# Making sense of 2% rule (was there a mistake in the book?)

I'm trying to make sense of the 2% and 50% rules as stated in the books. I realize they are just rough guidelines, but even as such I'm having a hard time getting them to add up.

First of all, in the example he uses for the 2% rule it seems like he gets it backwards? First he says 2% rule is rental price/home value and uses as example a 2K rent and 300K value and says that's 1.5% - but 200/30000 is 2/3 = 0.67%, which is not even close to making the cut. Am I misunderstanding something here or did he make a mistake?

In general, the 2% rule means you have to charge 2K per 100K of home value. This just seems off to me. For a 300K home you would need to charge 6K in rent. It seems to me that anyone willing to pay 6K in monthly rent wouldn't want to go near a 300K home. Where I live 300K gets you a nice home in a nice area, but 6K rent gets you a posh mansion in an upscale neighborhood, or a penthouse etc. But I don't see any market where there's overlap between 300K homes and 6K rent.

Now for the 50% rule, it makes a bit more sense. It states expenses can be approximated to be 50% of rent, so cashflow will be 0.5*rent - mortgage payment. In other words, as a rule of thumb, rent has to be more than twice the monthly mortgage payment for positive cashflow. With 5.5% interest rate, this means you need to charge roughly \$900 or more per 100K to be cashflow positive. That sounds more reasonable, but also doesn't even meet the 1% test.

Just want to check my understanding here, because my takeaway from all of this is that anything with more than 1% rent vs cost means you can support more than 50% expenses and still be cashflow positive - so 1.5% test or more only needs to be met if there are higher than normal expenses (i.e. older house etc).

For example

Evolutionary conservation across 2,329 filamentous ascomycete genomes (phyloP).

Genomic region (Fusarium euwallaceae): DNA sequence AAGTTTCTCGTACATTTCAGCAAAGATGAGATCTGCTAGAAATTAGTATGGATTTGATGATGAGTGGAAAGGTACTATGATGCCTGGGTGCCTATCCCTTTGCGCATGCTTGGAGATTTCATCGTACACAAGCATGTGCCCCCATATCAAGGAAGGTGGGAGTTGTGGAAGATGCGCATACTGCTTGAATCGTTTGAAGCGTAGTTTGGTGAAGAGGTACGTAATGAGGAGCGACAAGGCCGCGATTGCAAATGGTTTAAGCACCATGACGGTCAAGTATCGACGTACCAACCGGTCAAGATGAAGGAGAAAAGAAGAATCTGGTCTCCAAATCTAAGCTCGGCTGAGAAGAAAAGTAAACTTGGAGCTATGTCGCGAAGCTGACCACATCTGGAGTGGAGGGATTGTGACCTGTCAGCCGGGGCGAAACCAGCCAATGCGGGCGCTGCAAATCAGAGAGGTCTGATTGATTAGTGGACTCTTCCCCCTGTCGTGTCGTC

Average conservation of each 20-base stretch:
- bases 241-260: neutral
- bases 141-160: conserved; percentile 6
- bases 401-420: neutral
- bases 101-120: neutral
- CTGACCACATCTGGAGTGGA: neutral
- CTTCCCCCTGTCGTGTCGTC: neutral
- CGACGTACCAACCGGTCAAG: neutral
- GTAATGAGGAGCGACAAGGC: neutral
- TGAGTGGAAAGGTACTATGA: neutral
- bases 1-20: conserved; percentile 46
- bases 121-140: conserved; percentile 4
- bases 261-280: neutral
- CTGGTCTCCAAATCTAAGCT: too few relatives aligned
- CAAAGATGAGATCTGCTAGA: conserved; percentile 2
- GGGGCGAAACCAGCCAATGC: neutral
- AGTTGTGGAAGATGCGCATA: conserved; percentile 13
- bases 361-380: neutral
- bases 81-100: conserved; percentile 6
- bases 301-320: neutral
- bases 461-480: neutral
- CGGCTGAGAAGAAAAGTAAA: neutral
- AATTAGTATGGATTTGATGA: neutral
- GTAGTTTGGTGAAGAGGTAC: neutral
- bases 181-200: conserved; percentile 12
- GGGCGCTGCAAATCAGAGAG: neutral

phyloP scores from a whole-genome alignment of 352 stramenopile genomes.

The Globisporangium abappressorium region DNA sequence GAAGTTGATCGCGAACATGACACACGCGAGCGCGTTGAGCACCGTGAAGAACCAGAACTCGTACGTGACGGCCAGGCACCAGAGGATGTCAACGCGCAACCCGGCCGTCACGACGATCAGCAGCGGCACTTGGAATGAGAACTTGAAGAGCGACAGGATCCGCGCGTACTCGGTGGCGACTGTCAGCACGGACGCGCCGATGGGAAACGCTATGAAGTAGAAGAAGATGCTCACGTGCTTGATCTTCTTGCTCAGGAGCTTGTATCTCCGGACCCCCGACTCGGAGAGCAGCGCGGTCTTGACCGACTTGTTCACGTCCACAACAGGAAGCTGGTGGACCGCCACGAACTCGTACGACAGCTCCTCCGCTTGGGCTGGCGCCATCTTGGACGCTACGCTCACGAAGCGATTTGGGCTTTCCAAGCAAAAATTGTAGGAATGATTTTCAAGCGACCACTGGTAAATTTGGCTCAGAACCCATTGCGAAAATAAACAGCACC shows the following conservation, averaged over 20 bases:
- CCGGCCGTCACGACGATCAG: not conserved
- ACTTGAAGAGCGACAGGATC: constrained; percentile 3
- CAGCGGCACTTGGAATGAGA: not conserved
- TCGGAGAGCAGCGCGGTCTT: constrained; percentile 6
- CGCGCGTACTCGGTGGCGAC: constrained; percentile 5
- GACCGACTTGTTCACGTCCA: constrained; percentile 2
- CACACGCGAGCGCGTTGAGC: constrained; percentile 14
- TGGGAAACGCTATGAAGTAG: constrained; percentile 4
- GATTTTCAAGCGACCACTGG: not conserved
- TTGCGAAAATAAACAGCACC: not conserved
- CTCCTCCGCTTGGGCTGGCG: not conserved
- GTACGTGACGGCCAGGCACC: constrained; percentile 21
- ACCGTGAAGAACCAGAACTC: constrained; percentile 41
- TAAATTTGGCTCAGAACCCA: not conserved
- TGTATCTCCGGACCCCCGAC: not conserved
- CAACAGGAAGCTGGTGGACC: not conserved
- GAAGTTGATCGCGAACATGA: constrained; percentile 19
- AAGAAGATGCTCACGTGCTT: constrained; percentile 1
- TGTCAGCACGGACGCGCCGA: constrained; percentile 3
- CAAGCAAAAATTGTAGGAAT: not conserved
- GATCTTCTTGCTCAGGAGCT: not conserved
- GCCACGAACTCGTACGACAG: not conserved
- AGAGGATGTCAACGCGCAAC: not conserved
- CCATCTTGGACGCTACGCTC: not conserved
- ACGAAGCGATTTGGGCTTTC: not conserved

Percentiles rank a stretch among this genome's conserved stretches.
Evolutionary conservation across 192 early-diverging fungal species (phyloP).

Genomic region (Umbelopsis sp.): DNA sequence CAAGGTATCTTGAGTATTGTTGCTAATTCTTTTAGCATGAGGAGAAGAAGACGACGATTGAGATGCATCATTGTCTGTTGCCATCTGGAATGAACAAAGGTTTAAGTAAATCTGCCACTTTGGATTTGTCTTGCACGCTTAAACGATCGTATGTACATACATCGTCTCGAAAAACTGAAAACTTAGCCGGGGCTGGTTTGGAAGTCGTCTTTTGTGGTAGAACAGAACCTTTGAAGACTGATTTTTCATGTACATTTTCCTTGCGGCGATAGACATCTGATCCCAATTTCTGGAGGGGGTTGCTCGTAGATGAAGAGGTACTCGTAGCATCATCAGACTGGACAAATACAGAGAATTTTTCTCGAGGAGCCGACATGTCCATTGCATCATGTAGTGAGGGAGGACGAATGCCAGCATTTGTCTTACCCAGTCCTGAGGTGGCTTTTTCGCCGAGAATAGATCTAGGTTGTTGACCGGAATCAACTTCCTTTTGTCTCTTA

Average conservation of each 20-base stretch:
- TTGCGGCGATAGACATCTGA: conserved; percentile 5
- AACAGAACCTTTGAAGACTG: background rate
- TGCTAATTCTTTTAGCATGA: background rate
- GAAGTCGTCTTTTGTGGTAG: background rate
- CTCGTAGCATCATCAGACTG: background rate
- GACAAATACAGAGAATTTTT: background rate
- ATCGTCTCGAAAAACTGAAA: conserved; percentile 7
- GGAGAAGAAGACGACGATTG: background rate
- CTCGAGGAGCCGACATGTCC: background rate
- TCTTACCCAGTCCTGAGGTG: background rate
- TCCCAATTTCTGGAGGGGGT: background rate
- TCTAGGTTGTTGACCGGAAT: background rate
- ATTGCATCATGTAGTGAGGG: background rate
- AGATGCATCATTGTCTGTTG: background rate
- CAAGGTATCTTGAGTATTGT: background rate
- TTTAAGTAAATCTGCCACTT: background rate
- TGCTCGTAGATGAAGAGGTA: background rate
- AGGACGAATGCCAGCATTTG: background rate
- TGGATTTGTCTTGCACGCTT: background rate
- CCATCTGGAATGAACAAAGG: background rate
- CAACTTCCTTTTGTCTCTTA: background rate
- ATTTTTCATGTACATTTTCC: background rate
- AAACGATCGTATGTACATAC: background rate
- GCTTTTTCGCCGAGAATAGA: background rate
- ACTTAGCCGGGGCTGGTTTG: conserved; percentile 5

House price 100K

Rent is \$1500 (1.5%)

Mortgage is ~\$450

Meaning I could have 1K in expenses (which is 67% of rental price) and still be (barely) cashflow positive

House price 100K

Rent is \$2000 (2%)

Mortgage is ~\$450

Meaning I could have 1.5K in expenses (which is 75% of rental price) and still be (barely) cashflow positive

House price 200K

Rent is \$3000 (1.5%)

Mortgage is ~\$900

Meaning I could have 2100K in expenses (which is 70% of rental price) and still be (barely) cashflow positive

House price 200K

Rent is \$4000 (2%)

Mortgage is ~\$900

Meaning I could have 3100K in expenses (which is 77.5% of rental price) and still be (barely) cashflow positive

In the book, expenses are said to range anywhere from 30%-70% of rental price. So the 1.5-2% test meets requirements for houses on the high end of the spectrum for repairs. Looking at the ones at the lower end of the spectrum

House price is 100K

Mortgage is ~\$450

Meaning if I'm on the low end of the spectrum (30% of rental price)with 193 in expenses, rent can be as low as \$645 (0.65% of purchase price) and still be (barely) cashflow positive

I.e. I can go down to 0.64% of house price if the house has exceptionally low amount of expenses (brand new, tenant pays for all utilities)

So 0.65% if brand new, tenant pays for all utilities

to

2% if house is old/falling apart and tenant doesn't pay for utilities

Thoughts?

@Malcolm Jackson I agree that the 2% rule is a tough rule to use in every market. I would argue, however, that a \$300,000 house is almost never going to make a great rental, so may be the 2% rule proves that as well. I can tell you that I have represented clients in Berwyn, IL where i invest, and they have purchased 2% deals this year off the MLS. They exist, and they cash flow in real life!

I also have found that the 2% rule is easier to achieve in multifamily than in single family. Again, this is probably area specific, and it may be different where you live. Deals can still make sense at less than 2% as well. I recently bought a 9 unit apartment building at 1.5% and it is making money!